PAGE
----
Tuesday, September 6, 2011

DEATH OF THE MANTIS - Michael Stanley


First line: "The desert glowed in the dawn light."

In the third installment of the Detective Kubu series, Assistant Superintendent David "Kubu" Bengu finds himself among the Bushman of the Kalahari. A ranger is found in a dry river bed with a massive skull injury. He's surrounded by three Bushman who are attempting to coax the ranger into drinking water. When the ranger dies on the way to the hospital and no evidence of any other humans can be found in the area, the three Bushman are arrested.

Meanwhile, in Gaborone, new father Kubu is unaware of the events. They come to his attention when his childhood friend Khumanego contacts him. The fact that Khumanego attended school with Kubu is a rarity. When Khumanego returned to the desert, he had difficulties fitting back in; ultimately he took a position advocating on behalf of the Bushman, so he is trying to save his fellow men from a crime he's certain they did not commit. But after Kubu works to free the Bushmen and similar crimes are committed, Kubu isn't so sure he agrees with Khumanego.

The Detective Kubu series has always been one in which the sense of place is as strong in illustrating who the characters are as the characters' actions. DEATH OF THE MANTIS is no exception. The relationship between the desert and its inhabitants is mysteriously beautiful even though it is also a volatile relationship. The life of the Bushman is a constant struggle; the Michael Stanley writing duo depict both the desert and the struggles in all their array of colors bringing the locales to life for all the readers who have never seen anything beyond a magazine photo.

DEATH OF THE MANTIS is also profoundly rich in relationships. The bond between Kubu and his wife, Joy, has consistently added depth to the series. In this book, however, that bond takes on a new dimension when their family dynamics change with the addition of the baby, Tumi.

And Kubu's relationships with his parents and friends have also added to the breadth of the novels. In DEATH OF THE MANTIS his friendship with Khumanego is challenged. Khumanego is the one who taught Kubu to see beyond the obvious; his affection is important to Kubu so damage of any kind to the friendship changes Kubu.

But probably the strongest influences on this Detective Kubu novel come from the relationships between the factions and the relationships between man (specifically the Bushman) and nature. The echos I heard as an American reader were those of the Native Americans, which lead me to believe this is a universal scenario. One that people around the world can relate to:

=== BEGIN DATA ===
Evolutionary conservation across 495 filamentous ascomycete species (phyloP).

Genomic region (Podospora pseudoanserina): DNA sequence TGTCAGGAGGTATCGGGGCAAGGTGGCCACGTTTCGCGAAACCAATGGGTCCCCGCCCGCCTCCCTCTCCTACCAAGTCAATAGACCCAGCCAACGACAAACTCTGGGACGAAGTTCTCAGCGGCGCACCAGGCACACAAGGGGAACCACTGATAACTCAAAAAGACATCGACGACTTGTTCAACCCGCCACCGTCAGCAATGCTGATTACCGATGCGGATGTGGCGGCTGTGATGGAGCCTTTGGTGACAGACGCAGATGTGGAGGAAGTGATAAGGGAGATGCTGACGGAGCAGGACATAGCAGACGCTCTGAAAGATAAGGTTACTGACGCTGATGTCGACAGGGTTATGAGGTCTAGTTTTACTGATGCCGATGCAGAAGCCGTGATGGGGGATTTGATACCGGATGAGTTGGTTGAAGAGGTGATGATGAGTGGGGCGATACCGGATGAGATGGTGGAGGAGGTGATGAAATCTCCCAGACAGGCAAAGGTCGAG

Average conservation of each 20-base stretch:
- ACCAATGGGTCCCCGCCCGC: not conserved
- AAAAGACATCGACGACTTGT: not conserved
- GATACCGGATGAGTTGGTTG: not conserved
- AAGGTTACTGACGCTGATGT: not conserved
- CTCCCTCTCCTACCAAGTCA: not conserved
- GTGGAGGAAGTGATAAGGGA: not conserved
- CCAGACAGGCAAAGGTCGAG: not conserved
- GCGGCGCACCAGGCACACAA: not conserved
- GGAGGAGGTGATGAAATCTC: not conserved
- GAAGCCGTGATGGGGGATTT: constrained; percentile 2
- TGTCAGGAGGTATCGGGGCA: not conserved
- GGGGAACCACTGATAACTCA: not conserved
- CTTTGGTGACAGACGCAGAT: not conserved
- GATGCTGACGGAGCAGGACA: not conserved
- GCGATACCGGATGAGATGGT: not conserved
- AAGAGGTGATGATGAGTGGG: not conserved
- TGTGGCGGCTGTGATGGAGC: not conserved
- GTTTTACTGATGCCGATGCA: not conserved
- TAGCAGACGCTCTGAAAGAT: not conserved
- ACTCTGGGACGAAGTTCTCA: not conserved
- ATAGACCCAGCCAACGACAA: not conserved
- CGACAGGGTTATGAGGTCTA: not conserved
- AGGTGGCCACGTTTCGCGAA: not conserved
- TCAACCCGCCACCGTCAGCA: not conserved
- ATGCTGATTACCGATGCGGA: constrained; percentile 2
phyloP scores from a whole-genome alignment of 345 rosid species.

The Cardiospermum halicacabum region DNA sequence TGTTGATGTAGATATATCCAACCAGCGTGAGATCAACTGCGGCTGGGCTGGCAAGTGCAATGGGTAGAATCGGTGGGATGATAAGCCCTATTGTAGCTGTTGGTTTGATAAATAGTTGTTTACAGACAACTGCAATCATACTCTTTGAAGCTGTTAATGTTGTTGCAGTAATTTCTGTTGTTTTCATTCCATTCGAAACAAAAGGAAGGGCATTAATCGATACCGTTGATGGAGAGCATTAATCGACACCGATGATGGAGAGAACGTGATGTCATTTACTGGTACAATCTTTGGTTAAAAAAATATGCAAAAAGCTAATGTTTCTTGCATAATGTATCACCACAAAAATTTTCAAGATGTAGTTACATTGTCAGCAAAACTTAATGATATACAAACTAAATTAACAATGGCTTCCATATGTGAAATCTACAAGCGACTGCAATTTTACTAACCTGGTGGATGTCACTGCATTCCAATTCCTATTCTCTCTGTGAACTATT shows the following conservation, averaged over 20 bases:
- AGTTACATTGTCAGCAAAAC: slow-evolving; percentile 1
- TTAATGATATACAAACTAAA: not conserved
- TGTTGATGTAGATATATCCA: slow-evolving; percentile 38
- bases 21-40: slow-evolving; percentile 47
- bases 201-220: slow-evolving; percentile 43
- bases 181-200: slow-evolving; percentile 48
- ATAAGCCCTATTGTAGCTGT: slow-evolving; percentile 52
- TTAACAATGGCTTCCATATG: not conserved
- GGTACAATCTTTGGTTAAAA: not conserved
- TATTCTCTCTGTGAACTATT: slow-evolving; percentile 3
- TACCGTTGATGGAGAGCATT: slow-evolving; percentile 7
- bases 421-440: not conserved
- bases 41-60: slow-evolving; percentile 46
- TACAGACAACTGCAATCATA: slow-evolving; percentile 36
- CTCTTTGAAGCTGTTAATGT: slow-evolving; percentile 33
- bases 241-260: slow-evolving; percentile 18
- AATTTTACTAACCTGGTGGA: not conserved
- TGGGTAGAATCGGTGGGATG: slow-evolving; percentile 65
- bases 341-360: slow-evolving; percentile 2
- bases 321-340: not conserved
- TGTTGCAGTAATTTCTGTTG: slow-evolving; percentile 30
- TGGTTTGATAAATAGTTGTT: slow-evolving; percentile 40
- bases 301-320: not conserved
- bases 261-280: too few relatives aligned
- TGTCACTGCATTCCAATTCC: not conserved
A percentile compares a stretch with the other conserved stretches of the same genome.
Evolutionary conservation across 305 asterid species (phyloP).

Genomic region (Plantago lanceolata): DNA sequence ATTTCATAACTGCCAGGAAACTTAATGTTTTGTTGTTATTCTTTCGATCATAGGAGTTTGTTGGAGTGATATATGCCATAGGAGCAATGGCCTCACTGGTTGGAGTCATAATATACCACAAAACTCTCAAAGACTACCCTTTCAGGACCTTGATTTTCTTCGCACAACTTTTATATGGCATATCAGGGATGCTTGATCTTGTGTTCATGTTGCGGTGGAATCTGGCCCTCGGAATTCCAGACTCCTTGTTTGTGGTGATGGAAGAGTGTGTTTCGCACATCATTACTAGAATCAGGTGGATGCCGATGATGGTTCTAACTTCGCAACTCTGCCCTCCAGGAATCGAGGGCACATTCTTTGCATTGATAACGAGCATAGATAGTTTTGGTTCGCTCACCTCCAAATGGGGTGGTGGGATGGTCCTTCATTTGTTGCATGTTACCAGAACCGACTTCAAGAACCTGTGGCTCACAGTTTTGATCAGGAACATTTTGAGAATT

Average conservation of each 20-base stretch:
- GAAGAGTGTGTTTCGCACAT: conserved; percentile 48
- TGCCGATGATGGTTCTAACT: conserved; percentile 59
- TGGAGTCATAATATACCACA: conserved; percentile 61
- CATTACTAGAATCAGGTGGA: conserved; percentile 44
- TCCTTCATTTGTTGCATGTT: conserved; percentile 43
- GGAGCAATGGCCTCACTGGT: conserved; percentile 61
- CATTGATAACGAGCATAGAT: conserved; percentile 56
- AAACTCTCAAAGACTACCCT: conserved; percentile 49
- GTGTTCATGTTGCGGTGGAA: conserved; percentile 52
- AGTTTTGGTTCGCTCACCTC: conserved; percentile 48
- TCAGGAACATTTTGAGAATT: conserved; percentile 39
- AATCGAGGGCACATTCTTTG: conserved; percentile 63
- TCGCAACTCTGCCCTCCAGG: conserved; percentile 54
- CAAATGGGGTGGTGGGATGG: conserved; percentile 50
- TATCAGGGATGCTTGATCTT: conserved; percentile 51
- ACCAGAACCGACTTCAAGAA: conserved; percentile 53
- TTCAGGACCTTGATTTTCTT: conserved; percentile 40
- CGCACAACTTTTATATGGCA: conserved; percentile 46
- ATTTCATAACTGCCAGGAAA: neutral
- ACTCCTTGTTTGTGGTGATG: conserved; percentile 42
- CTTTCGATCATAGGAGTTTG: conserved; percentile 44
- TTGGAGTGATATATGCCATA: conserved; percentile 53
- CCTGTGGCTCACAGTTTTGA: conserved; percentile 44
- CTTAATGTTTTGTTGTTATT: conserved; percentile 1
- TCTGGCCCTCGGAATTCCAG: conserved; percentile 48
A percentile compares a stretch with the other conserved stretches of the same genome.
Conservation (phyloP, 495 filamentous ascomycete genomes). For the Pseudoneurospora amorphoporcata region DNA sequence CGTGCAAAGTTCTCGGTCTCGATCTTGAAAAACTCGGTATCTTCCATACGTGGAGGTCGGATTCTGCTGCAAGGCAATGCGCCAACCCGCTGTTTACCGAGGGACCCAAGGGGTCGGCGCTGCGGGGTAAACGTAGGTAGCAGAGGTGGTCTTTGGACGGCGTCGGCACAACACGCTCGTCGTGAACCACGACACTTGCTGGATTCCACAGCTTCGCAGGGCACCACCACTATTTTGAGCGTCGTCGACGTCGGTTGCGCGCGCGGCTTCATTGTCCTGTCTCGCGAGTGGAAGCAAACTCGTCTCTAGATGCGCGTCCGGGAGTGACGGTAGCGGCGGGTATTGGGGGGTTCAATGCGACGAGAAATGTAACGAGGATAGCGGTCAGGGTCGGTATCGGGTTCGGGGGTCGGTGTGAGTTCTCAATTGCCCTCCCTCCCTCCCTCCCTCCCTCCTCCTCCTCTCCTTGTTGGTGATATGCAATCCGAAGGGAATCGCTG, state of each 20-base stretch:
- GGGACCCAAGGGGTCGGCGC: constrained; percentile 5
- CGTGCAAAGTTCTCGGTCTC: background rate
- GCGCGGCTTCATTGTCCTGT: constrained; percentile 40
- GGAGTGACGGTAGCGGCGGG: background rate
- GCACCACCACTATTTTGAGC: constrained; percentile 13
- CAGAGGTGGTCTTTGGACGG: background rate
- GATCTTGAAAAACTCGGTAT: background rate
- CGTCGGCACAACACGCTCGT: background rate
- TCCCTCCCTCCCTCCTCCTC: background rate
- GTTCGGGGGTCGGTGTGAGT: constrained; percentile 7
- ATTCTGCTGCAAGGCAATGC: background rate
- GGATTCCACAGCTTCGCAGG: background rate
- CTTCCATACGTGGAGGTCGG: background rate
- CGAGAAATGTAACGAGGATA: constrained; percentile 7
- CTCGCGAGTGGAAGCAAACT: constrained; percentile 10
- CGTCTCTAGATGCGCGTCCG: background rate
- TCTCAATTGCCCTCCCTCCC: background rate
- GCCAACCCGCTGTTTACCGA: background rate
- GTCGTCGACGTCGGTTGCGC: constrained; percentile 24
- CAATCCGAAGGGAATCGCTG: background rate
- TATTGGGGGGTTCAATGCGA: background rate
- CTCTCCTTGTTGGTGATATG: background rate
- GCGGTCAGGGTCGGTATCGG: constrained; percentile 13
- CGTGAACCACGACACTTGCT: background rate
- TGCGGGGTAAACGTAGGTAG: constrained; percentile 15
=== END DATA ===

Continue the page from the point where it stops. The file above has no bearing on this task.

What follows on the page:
"We have to fight to keep the government from taking our culture, from making us empty of who we are. Making us nothing."

The power of these words resonate throughout DEATH OF THE MANTIS. The novel still includes humorous situations and exchanges like the two before it. The irony of Kubu's inability to see obvious things, like his wife's exhaustion from caring for their baby, when he never misses the concealed clues is always endearing. And the mystery is challenging and entertaining. But the DEATH OF THE MANTIS goes beyond the ordinary and presents questions of humanity, some of which have no easy answer.

DEATH OF THE MANTIS is an engaging, thrilling mystery with an exotic backdrop. It's not one readers will easily put down. But it also goes beyond; it's a challenging statement of politics and humanity, forcing readers to step out of what's comfortable and experience the extraordinary unknown.

DEATH OF THE MANTIS releases today from Harper Paperbacks as a Trade Paperback original (ISBN: 978-006200037). As an aside, the first two books of this series are available on audiobook, narrated by Simon Prebble. I haven't been able to find any information on whether DEATH OF THE MANTIS will be available on audio, but I highly recommend experiencing at least one of these books in audio to hear the sound of the language, most especially if you have had no experience with it before.

My review is part of the DEATH OF THE MANTIS blog tour with TLC Blog Tours. And I'm thrilled that I am able to kick off this tour. This has really been a series I've tried to be an evangelist for, so I'm happy to be able to sing the praises of Michael Stanley's work once again. At the TLC site, you can find links to additional reviews that will post through the next month.

And my final unrelated comment is to keep an eye on the blog after Bouchercon. I believe I'm going to be able to offer some lucky readers copies of the books in the Detective Kubu series, including DEATH OF THE MANTIS. Happy Reading!

6 comments:

Beth F September 6, 2011 at 8:59 AM  

My eyes will be back! I've been very curious about Stanley's Kubu books. Sounds like I need to take a trip to Africa.

Lynne Perednia September 6, 2011 at 9:15 AM  

The second book in the series was better than the first, and I'm glad to see the third is even better.

Jen September 6, 2011 at 4:02 PM  

Lynne, this series does get progressively better with each book!

Jen September 6, 2011 at 4:03 PM  

Candace, this series is very rich in sense of place. They do a fantastic job of bringing Africa to life. It's a bit more hard boiled than say Alexander McCall Smith, though.

heathertlc September 9, 2011 at 12:30 PM  

This sounds like an amazingly rich story - I'm glad you enjoyed it!

Thanks for being on the tour. I'm featuring your review on TLC's Facebook page today.

Harvee September 15, 2011 at 7:55 AM  

I plan to read the others in the series!

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